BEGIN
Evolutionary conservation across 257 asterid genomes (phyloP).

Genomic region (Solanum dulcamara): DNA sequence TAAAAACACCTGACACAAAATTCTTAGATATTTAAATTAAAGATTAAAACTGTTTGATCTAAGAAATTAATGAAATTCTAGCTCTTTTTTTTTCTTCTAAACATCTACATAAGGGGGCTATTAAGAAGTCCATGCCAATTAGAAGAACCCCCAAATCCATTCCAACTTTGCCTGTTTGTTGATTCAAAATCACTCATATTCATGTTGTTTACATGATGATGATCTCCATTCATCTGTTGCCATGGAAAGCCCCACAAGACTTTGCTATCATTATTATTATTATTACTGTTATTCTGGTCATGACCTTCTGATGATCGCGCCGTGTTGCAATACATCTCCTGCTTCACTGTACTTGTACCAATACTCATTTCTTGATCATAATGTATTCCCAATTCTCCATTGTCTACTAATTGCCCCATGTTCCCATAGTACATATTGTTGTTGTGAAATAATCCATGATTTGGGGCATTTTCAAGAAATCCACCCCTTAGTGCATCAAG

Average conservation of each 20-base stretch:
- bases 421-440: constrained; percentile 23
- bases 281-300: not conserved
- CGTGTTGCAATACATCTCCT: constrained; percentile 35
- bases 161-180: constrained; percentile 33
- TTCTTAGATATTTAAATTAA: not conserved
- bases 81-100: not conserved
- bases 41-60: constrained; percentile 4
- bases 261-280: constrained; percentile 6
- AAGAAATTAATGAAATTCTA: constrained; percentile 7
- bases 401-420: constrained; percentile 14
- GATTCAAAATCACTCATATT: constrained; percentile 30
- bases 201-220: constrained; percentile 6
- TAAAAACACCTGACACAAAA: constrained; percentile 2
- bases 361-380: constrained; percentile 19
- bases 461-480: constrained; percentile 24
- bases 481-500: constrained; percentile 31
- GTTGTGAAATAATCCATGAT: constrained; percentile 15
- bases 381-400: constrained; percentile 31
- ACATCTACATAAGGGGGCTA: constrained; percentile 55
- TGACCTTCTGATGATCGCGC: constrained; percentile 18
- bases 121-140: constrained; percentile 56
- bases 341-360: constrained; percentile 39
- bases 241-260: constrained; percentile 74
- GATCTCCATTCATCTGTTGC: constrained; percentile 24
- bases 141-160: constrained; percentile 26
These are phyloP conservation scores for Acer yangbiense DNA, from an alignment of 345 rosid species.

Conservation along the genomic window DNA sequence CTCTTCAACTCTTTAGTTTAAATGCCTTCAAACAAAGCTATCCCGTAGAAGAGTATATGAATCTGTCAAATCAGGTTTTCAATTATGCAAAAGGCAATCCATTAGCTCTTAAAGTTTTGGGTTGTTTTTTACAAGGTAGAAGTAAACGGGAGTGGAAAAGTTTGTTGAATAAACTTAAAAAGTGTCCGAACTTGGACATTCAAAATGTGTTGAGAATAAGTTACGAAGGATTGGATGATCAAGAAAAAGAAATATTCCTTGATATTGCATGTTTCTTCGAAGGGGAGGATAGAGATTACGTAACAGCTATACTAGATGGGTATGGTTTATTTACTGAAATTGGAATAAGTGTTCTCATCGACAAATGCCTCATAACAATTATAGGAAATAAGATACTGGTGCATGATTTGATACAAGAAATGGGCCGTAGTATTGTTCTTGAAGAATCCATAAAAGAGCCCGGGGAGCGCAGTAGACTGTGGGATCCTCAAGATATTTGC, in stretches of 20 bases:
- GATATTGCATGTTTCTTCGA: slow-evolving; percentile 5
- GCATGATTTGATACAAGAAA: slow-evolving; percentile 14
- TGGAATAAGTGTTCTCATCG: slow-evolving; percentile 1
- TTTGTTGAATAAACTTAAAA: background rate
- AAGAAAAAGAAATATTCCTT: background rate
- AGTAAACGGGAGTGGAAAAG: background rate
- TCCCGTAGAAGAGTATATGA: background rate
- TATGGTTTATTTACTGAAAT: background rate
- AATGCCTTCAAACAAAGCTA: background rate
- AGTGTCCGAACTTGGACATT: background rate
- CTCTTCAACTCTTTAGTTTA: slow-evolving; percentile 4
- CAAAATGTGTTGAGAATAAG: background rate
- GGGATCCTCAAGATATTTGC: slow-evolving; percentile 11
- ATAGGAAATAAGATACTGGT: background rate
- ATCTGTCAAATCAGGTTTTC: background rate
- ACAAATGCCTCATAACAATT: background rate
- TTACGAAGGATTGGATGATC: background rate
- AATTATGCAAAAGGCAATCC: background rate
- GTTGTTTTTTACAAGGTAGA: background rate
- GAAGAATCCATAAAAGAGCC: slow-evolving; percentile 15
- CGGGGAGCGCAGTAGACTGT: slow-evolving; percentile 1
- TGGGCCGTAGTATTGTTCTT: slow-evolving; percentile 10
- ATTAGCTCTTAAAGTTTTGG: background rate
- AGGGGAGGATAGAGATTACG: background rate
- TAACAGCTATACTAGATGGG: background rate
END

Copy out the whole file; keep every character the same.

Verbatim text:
Evolutionary conservation across 257 asterid genomes (phyloP).

Genomic region (Solanum dulcamara): DNA sequence TAAAAACACCTGACACAAAATTCTTAGATATTTAAATTAAAGATTAAAACTGTTTGATCTAAGAAATTAATGAAATTCTAGCTCTTTTTTTTTCTTCTAAACATCTACATAAGGGGGCTATTAAGAAGTCCATGCCAATTAGAAGAACCCCCAAATCCATTCCAACTTTGCCTGTTTGTTGATTCAAAATCACTCATATTCATGTTGTTTACATGATGATGATCTCCATTCATCTGTTGCCATGGAAAGCCCCACAAGACTTTGCTATCATTATTATTATTATTACTGTTATTCTGGTCATGACCTTCTGATGATCGCGCCGTGTTGCAATACATCTCCTGCTTCACTGTACTTGTACCAATACTCATTTCTTGATCATAATGTATTCCCAATTCTCCATTGTCTACTAATTGCCCCATGTTCCCATAGTACATATTGTTGTTGTGAAATAATCCATGATTTGGGGCATTTTCAAGAAATCCACCCCTTAGTGCATCAAG

Average conservation of each 20-base stretch:
- bases 421-440: constrained; percentile 23
- bases 281-300: not conserved
- CGTGTTGCAATACATCTCCT: constrained; percentile 35
- bases 161-180: constrained; percentile 33
- TTCTTAGATATTTAAATTAA: not conserved
- bases 81-100: not conserved
- bases 41-60: constrained; percentile 4
- bases 261-280: constrained; percentile 6
- AAGAAATTAATGAAATTCTA: constrained; percentile 7
- bases 401-420: constrained; percentile 14
- GATTCAAAATCACTCATATT: constrained; percentile 30
- bases 201-220: constrained; percentile 6
- TAAAAACACCTGACACAAAA: constrained; percentile 2
- bases 361-380: constrained; percentile 19
- bases 461-480: constrained; percentile 24
- bases 481-500: constrained; percentile 31
- GTTGTGAAATAATCCATGAT: constrained; percentile 15
- bases 381-400: constrained; percentile 31
- ACATCTACATAAGGGGGCTA: constrained; percentile 55
- TGACCTTCTGATGATCGCGC: constrained; percentile 18
- bases 121-140: constrained; percentile 56
- bases 341-360: constrained; percentile 39
- bases 241-260: constrained; percentile 74
- GATCTCCATTCATCTGTTGC: constrained; percentile 24
- bases 141-160: constrained; percentile 26
These are phyloP conservation scores for Acer yangbiense DNA, from an alignment of 345 rosid species.

Conservation along the genomic window DNA sequence CTCTTCAACTCTTTAGTTTAAATGCCTTCAAACAAAGCTATCCCGTAGAAGAGTATATGAATCTGTCAAATCAGGTTTTCAATTATGCAAAAGGCAATCCATTAGCTCTTAAAGTTTTGGGTTGTTTTTTACAAGGTAGAAGTAAACGGGAGTGGAAAAGTTTGTTGAATAAACTTAAAAAGTGTCCGAACTTGGACATTCAAAATGTGTTGAGAATAAGTTACGAAGGATTGGATGATCAAGAAAAAGAAATATTCCTTGATATTGCATGTTTCTTCGAAGGGGAGGATAGAGATTACGTAACAGCTATACTAGATGGGTATGGTTTATTTACTGAAATTGGAATAAGTGTTCTCATCGACAAATGCCTCATAACAATTATAGGAAATAAGATACTGGTGCATGATTTGATACAAGAAATGGGCCGTAGTATTGTTCTTGAAGAATCCATAAAAGAGCCCGGGGAGCGCAGTAGACTGTGGGATCCTCAAGATATTTGC, in stretches of 20 bases:
- GATATTGCATGTTTCTTCGA: slow-evolving; percentile 5
- GCATGATTTGATACAAGAAA: slow-evolving; percentile 14
- TGGAATAAGTGTTCTCATCG: slow-evolving; percentile 1
- TTTGTTGAATAAACTTAAAA: background rate
- AAGAAAAAGAAATATTCCTT: background rate
- AGTAAACGGGAGTGGAAAAG: background rate
- TCCCGTAGAAGAGTATATGA: background rate
- TATGGTTTATTTACTGAAAT: background rate
- AATGCCTTCAAACAAAGCTA: background rate
- AGTGTCCGAACTTGGACATT: background rate
- CTCTTCAACTCTTTAGTTTA: slow-evolving; percentile 4
- CAAAATGTGTTGAGAATAAG: background rate
- GGGATCCTCAAGATATTTGC: slow-evolving; percentile 11
- ATAGGAAATAAGATACTGGT: background rate
- ATCTGTCAAATCAGGTTTTC: background rate
- ACAAATGCCTCATAACAATT: background rate
- TTACGAAGGATTGGATGATC: background rate
- AATTATGCAAAAGGCAATCC: background rate
- GTTGTTTTTTACAAGGTAGA: background rate
- GAAGAATCCATAAAAGAGCC: slow-evolving; percentile 15
- CGGGGAGCGCAGTAGACTGT: slow-evolving; percentile 1
- TGGGCCGTAGTATTGTTCTT: slow-evolving; percentile 10
- ATTAGCTCTTAAAGTTTTGG: background rate
- AGGGGAGGATAGAGATTACG: background rate
- TAACAGCTATACTAGATGGG: background rate